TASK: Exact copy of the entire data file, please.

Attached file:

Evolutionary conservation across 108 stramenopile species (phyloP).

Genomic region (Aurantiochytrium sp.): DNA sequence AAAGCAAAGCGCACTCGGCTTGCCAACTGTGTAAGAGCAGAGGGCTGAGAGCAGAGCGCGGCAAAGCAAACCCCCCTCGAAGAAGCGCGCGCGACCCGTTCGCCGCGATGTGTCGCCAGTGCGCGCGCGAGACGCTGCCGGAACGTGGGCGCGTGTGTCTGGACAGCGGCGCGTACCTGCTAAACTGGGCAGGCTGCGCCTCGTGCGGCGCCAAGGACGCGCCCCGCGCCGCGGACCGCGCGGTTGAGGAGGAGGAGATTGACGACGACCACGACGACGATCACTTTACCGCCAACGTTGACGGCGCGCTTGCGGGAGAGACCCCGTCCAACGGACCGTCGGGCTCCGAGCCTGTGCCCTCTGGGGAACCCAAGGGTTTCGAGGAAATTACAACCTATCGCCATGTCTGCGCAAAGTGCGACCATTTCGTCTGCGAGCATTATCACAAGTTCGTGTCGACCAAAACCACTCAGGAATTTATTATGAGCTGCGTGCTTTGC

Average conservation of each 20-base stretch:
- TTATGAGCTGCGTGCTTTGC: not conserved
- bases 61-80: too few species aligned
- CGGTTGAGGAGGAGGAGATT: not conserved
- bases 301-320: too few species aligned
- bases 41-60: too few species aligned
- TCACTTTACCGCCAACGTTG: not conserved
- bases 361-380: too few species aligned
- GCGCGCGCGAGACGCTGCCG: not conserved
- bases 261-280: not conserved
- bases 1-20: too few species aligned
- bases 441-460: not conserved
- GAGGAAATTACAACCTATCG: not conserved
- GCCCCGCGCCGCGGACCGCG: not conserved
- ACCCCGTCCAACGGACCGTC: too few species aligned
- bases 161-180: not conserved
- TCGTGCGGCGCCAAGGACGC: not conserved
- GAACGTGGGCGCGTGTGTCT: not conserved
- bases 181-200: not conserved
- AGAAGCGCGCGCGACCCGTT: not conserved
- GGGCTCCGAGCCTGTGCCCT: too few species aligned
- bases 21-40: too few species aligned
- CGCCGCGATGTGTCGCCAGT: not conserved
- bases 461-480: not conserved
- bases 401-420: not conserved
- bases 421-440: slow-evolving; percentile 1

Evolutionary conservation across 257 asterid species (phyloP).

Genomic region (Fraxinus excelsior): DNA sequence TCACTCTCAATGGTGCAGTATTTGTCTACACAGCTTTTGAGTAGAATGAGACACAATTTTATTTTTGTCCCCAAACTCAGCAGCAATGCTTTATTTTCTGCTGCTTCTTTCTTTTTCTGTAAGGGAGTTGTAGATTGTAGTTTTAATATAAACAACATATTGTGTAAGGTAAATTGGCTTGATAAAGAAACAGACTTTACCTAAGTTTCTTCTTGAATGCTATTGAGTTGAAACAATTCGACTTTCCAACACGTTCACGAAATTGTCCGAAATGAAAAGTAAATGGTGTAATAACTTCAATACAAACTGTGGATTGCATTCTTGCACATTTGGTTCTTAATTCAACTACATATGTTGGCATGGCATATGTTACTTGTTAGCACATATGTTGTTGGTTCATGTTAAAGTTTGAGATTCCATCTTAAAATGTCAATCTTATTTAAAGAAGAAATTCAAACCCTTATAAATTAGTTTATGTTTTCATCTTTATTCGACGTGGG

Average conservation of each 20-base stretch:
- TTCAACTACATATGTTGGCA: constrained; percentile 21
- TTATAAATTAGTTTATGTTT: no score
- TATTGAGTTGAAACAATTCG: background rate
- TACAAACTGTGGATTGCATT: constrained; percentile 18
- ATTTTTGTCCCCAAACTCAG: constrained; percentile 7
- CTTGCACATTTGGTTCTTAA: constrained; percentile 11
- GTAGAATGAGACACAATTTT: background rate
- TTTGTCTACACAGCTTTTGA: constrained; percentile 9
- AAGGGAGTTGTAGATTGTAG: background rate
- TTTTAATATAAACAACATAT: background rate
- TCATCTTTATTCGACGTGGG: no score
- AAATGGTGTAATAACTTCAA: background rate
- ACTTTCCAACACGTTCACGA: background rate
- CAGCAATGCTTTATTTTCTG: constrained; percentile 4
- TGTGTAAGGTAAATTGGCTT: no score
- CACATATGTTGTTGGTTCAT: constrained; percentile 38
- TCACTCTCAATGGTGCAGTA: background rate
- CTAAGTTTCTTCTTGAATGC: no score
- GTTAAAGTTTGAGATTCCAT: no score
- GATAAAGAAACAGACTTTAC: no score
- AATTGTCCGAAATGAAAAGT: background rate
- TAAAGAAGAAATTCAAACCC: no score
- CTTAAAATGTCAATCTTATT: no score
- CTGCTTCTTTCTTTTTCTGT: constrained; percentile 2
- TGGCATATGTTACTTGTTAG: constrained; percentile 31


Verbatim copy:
Evolutionary conservation across 108 stramenopile species (phyloP).

Genomic region (Aurantiochytrium sp.): DNA sequence AAAGCAAAGCGCACTCGGCTTGCCAACTGTGTAAGAGCAGAGGGCTGAGAGCAGAGCGCGGCAAAGCAAACCCCCCTCGAAGAAGCGCGCGCGACCCGTTCGCCGCGATGTGTCGCCAGTGCGCGCGCGAGACGCTGCCGGAACGTGGGCGCGTGTGTCTGGACAGCGGCGCGTACCTGCTAAACTGGGCAGGCTGCGCCTCGTGCGGCGCCAAGGACGCGCCCCGCGCCGCGGACCGCGCGGTTGAGGAGGAGGAGATTGACGACGACCACGACGACGATCACTTTACCGCCAACGTTGACGGCGCGCTTGCGGGAGAGACCCCGTCCAACGGACCGTCGGGCTCCGAGCCTGTGCCCTCTGGGGAACCCAAGGGTTTCGAGGAAATTACAACCTATCGCCATGTCTGCGCAAAGTGCGACCATTTCGTCTGCGAGCATTATCACAAGTTCGTGTCGACCAAAACCACTCAGGAATTTATTATGAGCTGCGTGCTTTGC

Average conservation of each 20-base stretch:
- TTATGAGCTGCGTGCTTTGC: not conserved
- bases 61-80: too few species aligned
- CGGTTGAGGAGGAGGAGATT: not conserved
- bases 301-320: too few species aligned
- bases 41-60: too few species aligned
- TCACTTTACCGCCAACGTTG: not conserved
- bases 361-380: too few species aligned
- GCGCGCGCGAGACGCTGCCG: not conserved
- bases 261-280: not conserved
- bases 1-20: too few species aligned
- bases 441-460: not conserved
- GAGGAAATTACAACCTATCG: not conserved
- GCCCCGCGCCGCGGACCGCG: not conserved
- ACCCCGTCCAACGGACCGTC: too few species aligned
- bases 161-180: not conserved
- TCGTGCGGCGCCAAGGACGC: not conserved
- GAACGTGGGCGCGTGTGTCT: not conserved
- bases 181-200: not conserved
- AGAAGCGCGCGCGACCCGTT: not conserved
- GGGCTCCGAGCCTGTGCCCT: too few species aligned
- bases 21-40: too few species aligned
- CGCCGCGATGTGTCGCCAGT: not conserved
- bases 461-480: not conserved
- bases 401-420: not conserved
- bases 421-440: slow-evolving; percentile 1

Evolutionary conservation across 257 asterid species (phyloP).

Genomic region (Fraxinus excelsior): DNA sequence TCACTCTCAATGGTGCAGTATTTGTCTACACAGCTTTTGAGTAGAATGAGACACAATTTTATTTTTGTCCCCAAACTCAGCAGCAATGCTTTATTTTCTGCTGCTTCTTTCTTTTTCTGTAAGGGAGTTGTAGATTGTAGTTTTAATATAAACAACATATTGTGTAAGGTAAATTGGCTTGATAAAGAAACAGACTTTACCTAAGTTTCTTCTTGAATGCTATTGAGTTGAAACAATTCGACTTTCCAACACGTTCACGAAATTGTCCGAAATGAAAAGTAAATGGTGTAATAACTTCAATACAAACTGTGGATTGCATTCTTGCACATTTGGTTCTTAATTCAACTACATATGTTGGCATGGCATATGTTACTTGTTAGCACATATGTTGTTGGTTCATGTTAAAGTTTGAGATTCCATCTTAAAATGTCAATCTTATTTAAAGAAGAAATTCAAACCCTTATAAATTAGTTTATGTTTTCATCTTTATTCGACGTGGG

Average conservation of each 20-base stretch:
- TTCAACTACATATGTTGGCA: constrained; percentile 21
- TTATAAATTAGTTTATGTTT: no score
- TATTGAGTTGAAACAATTCG: background rate
- TACAAACTGTGGATTGCATT: constrained; percentile 18
- ATTTTTGTCCCCAAACTCAG: constrained; percentile 7
- CTTGCACATTTGGTTCTTAA: constrained; percentile 11
- GTAGAATGAGACACAATTTT: background rate
- TTTGTCTACACAGCTTTTGA: constrained; percentile 9
- AAGGGAGTTGTAGATTGTAG: background rate
- TTTTAATATAAACAACATAT: background rate
- TCATCTTTATTCGACGTGGG: no score
- AAATGGTGTAATAACTTCAA: background rate
- ACTTTCCAACACGTTCACGA: background rate
- CAGCAATGCTTTATTTTCTG: constrained; percentile 4
- TGTGTAAGGTAAATTGGCTT: no score
- CACATATGTTGTTGGTTCAT: constrained; percentile 38
- TCACTCTCAATGGTGCAGTA: background rate
- CTAAGTTTCTTCTTGAATGC: no score
- GTTAAAGTTTGAGATTCCAT: no score
- GATAAAGAAACAGACTTTAC: no score
- AATTGTCCGAAATGAAAAGT: background rate
- TAAAGAAGAAATTCAAACCC: no score
- CTTAAAATGTCAATCTTATT: no score
- CTGCTTCTTTCTTTTTCTGT: constrained; percentile 2
- TGGCATATGTTACTTGTTAG: constrained; percentile 31